YOU ARE HERE: LAT HomeCollections


New Media, Old Methods

The days when filmmakers used the Web to bypass Hollywood are over. Now online talent seeks offline deals.

February 18, 2001|HUGH HART | Hugh Hart is a regular contributor to Calendar

On Oct. 7, 1999, Los Angeles-based filmmakers Jason Ward, Dave Garrett and Gene Laufenberg had on their hands a self-produced short about a group of elderly women who decide to play Russian roulette. Their agent wouldn't send the reel out because it was too dark, recalls Garrett. "We were all unemployed at this point, with no prospect of distribution on the film festival circuit or anywhere else." Garrett had lunch with a man from San Francisco who asked if he could put their film on a Web site he was about to launch. "So we decided, 'What the hell.' "

On Oct. 8, the short, "Sunday's Game," became the first one posted on By Oct. 10, more than 30 companies had called to set up meetings. Today, Garrett and Ward are wrapping "Corky Romano," their first feature film for Disney, with movie and TV projects lined up at Fox, ABC, DreamWorks and Universal. Laufenberg has a job writing for Fox's "The Family Guy" and is producing a pilot for UPN.

Did the Internet accelerate their careers? Undoubtedly. Could it happen like that today? Not a chance.

Garrett is the first to credit his big break to a one-time-only burst of perfect timing, wherein a shocking short on a red-hot site slammed headfirst into an intensely curious Hollywood community. Those days are over, he says.

"Now it's the same problem everybody had before," he says. With an estimated 50,000 short films clamoring for attention on a dwindling number of cash-strapped sites, Garrett wonders, "How do you get people to watch your short? You're competing for the eyeballs."

Still, the Web's ability to showcase under-the-radar talent with zero connections can be a wonder to behold.

Witness Ashley Power, a 15-year-old high school student from the San Fernando Valley who last fall signed with MGM Television to develop her show "Whatever" into a series for Showtime. Listen to East Trading Wang Wang, the heavy metal band from Estonia that landed a song on the "Little Nicky" soundtrack album after winning a contest on Gawk at the Lake Hamilton High School cheerleading squad from Pearcy, Ark., that will appear in "The New Guy" movie thanks to votes from visitors to

Bust or boon, one thing is certain: Even the most zealous Web-trepreneurs no longer talk about online entertainment as an end in itself. Where only a year ago now-defunct sites such as and preached the gospel of digital entertainment with "Damn the revenue model, full speed ahead" tunnel vision, today's survival-minded content mavens may as well have stamped on their foreheads, "It's the profit margin, stupid."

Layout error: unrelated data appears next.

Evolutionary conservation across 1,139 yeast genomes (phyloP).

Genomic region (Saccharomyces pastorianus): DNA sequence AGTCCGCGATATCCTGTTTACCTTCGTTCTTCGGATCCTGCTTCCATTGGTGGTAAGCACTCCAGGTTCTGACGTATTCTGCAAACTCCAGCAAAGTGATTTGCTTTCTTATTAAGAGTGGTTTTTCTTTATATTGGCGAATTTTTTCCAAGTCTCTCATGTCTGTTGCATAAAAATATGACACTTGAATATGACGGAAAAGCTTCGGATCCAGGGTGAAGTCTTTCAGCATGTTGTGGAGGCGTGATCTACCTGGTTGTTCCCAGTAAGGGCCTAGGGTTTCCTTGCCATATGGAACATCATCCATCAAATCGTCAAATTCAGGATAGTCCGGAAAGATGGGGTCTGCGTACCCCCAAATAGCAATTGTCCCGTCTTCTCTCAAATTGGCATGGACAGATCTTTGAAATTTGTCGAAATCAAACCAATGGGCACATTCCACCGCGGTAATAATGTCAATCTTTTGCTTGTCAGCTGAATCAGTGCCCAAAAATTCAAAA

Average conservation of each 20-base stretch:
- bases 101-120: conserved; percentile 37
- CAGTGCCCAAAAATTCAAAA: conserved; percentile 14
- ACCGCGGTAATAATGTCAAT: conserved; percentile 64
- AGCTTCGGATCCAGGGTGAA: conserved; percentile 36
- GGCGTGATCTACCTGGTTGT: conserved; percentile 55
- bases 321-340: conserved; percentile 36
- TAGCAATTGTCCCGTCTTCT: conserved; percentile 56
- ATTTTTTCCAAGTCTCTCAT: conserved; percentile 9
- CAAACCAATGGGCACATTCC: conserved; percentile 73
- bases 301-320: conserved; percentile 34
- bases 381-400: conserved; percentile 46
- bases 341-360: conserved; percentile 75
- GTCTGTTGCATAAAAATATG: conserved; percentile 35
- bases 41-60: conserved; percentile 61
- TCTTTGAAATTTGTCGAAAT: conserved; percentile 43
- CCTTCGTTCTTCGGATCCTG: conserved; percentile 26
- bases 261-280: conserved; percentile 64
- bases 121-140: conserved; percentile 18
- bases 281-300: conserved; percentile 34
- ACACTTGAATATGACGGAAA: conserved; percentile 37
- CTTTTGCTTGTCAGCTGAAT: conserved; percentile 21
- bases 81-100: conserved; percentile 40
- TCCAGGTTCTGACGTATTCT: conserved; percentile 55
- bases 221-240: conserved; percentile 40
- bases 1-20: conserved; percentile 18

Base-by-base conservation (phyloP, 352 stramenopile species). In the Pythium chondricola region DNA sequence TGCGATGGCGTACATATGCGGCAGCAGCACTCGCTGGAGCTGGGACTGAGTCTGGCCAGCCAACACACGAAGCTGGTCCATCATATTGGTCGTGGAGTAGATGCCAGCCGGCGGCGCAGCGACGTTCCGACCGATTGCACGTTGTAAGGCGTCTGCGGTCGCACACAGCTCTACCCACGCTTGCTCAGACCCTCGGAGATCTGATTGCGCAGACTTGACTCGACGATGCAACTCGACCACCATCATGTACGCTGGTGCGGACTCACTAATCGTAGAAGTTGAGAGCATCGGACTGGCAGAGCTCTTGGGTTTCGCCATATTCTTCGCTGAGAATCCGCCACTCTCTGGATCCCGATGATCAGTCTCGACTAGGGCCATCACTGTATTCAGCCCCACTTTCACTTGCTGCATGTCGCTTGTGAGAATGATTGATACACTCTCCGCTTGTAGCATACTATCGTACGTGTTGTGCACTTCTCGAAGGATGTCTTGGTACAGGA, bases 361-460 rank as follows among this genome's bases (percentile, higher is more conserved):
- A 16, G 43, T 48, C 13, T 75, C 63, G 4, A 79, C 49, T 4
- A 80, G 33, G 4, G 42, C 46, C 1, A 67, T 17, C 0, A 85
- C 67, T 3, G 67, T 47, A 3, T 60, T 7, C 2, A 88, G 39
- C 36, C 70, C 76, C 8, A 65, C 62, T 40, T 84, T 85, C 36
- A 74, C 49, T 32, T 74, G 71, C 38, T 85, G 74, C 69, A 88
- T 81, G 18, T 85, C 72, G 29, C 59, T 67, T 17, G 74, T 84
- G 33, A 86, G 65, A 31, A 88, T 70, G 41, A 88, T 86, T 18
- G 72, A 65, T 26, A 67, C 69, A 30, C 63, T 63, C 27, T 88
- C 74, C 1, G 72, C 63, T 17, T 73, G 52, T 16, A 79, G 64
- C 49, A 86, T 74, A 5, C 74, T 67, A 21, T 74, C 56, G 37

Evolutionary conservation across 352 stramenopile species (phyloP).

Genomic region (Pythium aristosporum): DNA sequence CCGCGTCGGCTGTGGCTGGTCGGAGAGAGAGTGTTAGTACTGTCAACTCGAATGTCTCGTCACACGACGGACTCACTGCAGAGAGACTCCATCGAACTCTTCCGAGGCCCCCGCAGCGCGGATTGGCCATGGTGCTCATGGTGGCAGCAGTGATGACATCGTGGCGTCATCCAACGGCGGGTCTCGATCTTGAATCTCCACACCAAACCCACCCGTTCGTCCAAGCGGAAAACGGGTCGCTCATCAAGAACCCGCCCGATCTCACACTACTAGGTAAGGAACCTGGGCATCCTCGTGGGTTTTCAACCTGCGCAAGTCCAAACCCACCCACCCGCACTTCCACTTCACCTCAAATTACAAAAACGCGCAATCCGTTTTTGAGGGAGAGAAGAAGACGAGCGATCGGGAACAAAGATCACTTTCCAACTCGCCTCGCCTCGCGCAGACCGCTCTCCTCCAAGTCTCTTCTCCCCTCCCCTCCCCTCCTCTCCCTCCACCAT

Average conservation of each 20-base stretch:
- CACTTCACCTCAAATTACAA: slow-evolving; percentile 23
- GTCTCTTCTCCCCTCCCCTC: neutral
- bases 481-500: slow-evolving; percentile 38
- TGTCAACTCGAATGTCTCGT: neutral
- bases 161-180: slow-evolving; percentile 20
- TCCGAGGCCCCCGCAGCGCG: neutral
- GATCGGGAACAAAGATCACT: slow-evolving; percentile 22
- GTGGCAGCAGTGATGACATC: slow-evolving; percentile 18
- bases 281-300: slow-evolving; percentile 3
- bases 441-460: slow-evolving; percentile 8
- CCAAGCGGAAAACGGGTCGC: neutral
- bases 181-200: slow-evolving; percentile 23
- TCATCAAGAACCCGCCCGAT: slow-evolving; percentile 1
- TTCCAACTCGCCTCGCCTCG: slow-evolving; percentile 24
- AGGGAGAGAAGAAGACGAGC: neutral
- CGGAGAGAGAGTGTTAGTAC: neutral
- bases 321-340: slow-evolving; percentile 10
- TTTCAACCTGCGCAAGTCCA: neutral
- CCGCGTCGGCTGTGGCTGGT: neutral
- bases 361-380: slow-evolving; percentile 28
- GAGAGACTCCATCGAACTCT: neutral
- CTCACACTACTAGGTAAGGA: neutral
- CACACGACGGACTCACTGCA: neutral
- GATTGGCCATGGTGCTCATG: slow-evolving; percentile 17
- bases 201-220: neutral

But where's the money to come from? Few sites can afford to wait for advertising revenue to develop from a trickle to a gusher--something analysts usually prefer to see within three to five years. And the three dirtiest words in the Web world are "charging for content." So entertainment sites are teaming with old media studios that generate cash the old-fashioned way. The proposition: Develop it on the Web, open it wide in movies and on TV., for example, hooked up with Universal Pictures for its Million Dollar Film Festival. Five short-film finalists were selected by visitors to the site. Last month at the Sundance Film Festival, a jury of industry professionals screened the shorts and picked David von Ancken's "Bullet in the Head" as the winner. Von Ancken will receive a $1-million development deal from Universal.

Hypnotic CEO Jeremy Bernard says, "Two years ago when I was putting my business plan together, I won't say it was definitely in my plan to partner up with major studios, but it was always in my plan to work with major studios. It's never been a question of us trying to compete with the studios. In lieu of a venture capital model, it was more like, 'Let's figure out ways we can work with the studios.' "

John Hegeman plans an ambitious slate for his sci-fi Web site,, looking to launch 26 online shows this year. But he's got one foot firmly planted in the offline world: Revolution Studios has first-look rights to produce and distribute any properties developed on the site, including episodic tales by "Another 48 HRS" scribe John Fasano.

For Hegeman, the Internet is all about creating buzz to build a brand. It's a notion he should know something about: Before starting Distantcorners, he orchestrated the "Blair Witch Project" Web campaign as marketing chief for Artisan Entertainment. Says Hegeman, " 'Blair Witch' showed how the Web could serve as a great rubber band to hold together a bunch of different extensions, where once you introduced the property, it almost becomes the hub to your effort."

Los Angeles Times Articles